The Fascinating Game of Squash

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Few activities (healthy ones, at least) are as captivating as squash. People who have never seen it played in their lives suddenly become fascinated by the sport and play every day. It has endless new challenges and skills to master, and there is always someone better than you. In this post, I am going to detail some of the reasons I personally find squash such an amazing game. Ultimately, I think these observations can help simplify the game and make you a better player.

Perhaps the coolest thing about squash is its approximate, indefinite nature. Even the best players in the world rarely play perfect shots or points. This is why there are so many different successful styles and approaches. There is no single way to win at squash. Unlike “closed skill” sports such as swimming and running, where the same task is executed ad nauseum, there are literally thousands of decisions and actions being made every second that determine the outcome of a point. Closed skill sports tend to follow a simple equation: talent + hard work = success. However, “open skill” games like squash have no guaranteed formula for success. There are infinite combinations of movements and angles that can’t all be mastered. We all know someone who is annoyingly talented and hits the ball straight and clean despite playing once a week. Likewise, there are players who train excessively hard for minimal gains. Talented players seem to have an innate understanding of the angles and how to put the ball in the most difficult place. Without athleticism and coordination superior to their opponent, they manage to make people run laps just to stay in the rally! Jonathon Power is a classic example of a player who understands the game. I think this is why he can still challenge the best in the world despite being retired for six years and not training.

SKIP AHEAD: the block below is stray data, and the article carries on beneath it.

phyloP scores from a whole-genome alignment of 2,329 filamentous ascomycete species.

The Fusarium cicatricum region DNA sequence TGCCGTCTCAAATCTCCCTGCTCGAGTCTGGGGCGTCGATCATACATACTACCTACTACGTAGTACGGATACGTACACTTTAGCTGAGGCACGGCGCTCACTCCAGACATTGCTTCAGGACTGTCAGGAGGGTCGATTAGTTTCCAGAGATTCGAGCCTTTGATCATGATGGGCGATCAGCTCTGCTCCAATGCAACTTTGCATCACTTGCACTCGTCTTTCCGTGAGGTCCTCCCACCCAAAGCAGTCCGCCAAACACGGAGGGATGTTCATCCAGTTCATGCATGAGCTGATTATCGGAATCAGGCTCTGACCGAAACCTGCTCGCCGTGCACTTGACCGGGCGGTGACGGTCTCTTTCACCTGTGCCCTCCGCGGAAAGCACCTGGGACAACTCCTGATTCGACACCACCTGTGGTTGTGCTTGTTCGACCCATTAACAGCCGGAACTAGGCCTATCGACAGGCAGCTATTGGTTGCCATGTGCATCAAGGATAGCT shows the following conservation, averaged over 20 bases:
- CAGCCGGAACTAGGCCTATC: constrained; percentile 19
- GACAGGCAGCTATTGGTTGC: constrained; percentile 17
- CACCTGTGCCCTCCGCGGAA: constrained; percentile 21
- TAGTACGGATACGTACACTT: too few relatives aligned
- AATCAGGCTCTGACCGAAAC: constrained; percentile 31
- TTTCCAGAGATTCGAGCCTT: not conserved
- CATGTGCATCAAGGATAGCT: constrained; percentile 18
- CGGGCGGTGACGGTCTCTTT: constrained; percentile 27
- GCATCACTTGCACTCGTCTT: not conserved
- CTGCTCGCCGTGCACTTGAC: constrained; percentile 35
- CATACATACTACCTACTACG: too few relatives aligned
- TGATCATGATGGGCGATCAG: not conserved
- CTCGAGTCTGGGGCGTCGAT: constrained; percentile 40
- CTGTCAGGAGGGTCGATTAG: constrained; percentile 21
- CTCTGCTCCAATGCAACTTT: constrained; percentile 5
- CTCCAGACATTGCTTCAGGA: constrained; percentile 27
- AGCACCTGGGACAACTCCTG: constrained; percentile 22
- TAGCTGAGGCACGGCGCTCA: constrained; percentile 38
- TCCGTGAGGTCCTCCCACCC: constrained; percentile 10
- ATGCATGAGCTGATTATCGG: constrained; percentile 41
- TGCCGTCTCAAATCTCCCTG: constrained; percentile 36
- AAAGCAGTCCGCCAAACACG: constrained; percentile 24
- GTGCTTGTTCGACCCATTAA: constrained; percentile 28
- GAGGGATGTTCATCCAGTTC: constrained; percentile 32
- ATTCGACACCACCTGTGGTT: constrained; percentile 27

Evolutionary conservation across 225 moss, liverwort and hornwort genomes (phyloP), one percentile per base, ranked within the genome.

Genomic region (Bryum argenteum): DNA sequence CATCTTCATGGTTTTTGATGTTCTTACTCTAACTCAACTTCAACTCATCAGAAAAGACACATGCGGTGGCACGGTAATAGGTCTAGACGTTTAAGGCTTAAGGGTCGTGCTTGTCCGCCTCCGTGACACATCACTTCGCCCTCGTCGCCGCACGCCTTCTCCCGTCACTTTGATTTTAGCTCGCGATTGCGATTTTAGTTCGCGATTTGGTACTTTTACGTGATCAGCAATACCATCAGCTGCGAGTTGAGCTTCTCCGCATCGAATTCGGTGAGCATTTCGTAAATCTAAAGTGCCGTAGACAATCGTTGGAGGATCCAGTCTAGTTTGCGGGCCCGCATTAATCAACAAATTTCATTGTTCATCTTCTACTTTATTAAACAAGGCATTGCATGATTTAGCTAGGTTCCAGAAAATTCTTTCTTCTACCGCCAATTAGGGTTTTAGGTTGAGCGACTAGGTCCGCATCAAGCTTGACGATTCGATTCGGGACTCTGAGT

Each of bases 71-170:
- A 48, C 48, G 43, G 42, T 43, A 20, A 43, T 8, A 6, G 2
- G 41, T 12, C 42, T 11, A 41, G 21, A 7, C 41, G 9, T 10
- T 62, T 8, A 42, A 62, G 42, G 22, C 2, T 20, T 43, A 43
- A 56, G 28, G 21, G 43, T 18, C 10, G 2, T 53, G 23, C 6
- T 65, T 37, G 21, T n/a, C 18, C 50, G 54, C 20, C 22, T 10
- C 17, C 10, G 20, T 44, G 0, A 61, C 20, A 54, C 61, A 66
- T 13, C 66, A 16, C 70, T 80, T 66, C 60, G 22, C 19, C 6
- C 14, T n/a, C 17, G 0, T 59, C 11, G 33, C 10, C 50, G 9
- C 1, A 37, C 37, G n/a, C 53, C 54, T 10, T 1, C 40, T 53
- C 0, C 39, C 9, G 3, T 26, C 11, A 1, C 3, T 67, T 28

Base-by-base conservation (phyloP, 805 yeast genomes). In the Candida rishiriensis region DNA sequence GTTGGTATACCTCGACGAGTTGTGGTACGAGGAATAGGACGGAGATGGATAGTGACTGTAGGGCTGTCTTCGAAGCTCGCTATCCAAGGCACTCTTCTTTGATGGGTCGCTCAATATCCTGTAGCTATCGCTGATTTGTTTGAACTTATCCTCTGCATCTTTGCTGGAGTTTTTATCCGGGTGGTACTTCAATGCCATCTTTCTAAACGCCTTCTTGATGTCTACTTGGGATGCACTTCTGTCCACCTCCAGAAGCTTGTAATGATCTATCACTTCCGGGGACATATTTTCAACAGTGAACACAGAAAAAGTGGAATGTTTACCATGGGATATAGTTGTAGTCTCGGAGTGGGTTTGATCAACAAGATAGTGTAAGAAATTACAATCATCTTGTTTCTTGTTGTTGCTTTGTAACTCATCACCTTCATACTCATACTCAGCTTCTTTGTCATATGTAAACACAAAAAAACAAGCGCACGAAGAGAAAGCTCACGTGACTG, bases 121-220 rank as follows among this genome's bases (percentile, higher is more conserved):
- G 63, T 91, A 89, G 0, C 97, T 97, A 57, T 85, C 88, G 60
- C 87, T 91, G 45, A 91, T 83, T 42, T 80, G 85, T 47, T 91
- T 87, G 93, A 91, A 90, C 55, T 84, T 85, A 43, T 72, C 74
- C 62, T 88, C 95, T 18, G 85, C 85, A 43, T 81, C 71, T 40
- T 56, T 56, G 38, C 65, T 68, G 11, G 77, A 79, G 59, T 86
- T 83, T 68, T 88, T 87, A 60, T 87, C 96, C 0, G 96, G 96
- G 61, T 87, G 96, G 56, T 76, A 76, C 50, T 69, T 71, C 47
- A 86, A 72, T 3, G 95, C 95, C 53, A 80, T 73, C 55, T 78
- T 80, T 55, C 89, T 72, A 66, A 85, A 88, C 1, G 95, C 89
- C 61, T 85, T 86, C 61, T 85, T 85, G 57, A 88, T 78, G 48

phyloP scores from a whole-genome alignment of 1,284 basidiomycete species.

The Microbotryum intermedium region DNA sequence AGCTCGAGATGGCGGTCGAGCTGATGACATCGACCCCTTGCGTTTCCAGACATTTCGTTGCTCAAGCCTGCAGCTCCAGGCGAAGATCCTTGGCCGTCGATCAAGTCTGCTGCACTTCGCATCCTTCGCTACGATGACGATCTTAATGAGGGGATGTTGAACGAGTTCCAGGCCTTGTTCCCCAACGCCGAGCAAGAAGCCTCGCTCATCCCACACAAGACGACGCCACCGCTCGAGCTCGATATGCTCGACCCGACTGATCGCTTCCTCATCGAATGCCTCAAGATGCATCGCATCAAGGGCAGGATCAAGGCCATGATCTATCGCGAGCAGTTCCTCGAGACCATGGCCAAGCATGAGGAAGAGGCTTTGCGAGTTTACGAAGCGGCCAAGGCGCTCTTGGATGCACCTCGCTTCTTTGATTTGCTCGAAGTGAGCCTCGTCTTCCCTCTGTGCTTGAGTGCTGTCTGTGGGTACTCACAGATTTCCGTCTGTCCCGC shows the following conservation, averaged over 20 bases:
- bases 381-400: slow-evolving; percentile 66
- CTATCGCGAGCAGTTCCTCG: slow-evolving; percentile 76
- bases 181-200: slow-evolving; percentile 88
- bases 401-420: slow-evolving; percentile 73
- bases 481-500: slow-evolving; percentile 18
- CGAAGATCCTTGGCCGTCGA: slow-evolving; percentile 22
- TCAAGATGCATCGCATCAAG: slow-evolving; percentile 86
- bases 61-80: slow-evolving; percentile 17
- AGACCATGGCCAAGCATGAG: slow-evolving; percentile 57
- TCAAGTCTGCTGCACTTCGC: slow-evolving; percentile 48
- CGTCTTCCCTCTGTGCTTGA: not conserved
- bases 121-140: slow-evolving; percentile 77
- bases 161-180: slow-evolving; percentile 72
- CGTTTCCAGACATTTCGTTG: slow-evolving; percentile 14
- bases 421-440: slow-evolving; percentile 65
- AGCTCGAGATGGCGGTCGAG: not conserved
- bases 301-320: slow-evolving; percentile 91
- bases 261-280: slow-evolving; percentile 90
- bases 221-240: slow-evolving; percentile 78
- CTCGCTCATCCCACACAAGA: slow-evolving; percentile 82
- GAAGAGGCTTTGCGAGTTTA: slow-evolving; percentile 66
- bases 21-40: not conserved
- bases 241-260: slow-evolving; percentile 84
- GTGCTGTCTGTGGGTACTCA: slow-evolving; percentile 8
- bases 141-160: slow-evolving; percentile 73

Another cool facet of the game is the psychology of winning. Mental toughness and determination are big reasons why less talented people often end up beating the naturals mentioned above. I can’t count the number of times I have seen a seemingly inferior player frustrate their opponent by running down every ball and forcing error upon error. Eventually, the talented player runs out of ideas and folds.

Both of these approaches are completely valid strategies for winning at squash. As the saying goes, people ask “How Many, not How”. How you win matches isn’t what counts when the dust has settled…how many matches you won does. So don’t obsess yourself with learning a certain style or playing perfect squash. In fact, the term perfect squash is really an oxymoron. Find a style you are comfortable with, and play each match on your own terms. Having a clear plan and sticking to your strengths is one thing I always do when I am playing well. Part of the beauty of the game is the ability to express yourself through your playing style. It is always surprising how much easier it all seems when you rid yourself of preconceived ideas about how it should be played, and do what feels natural.

 

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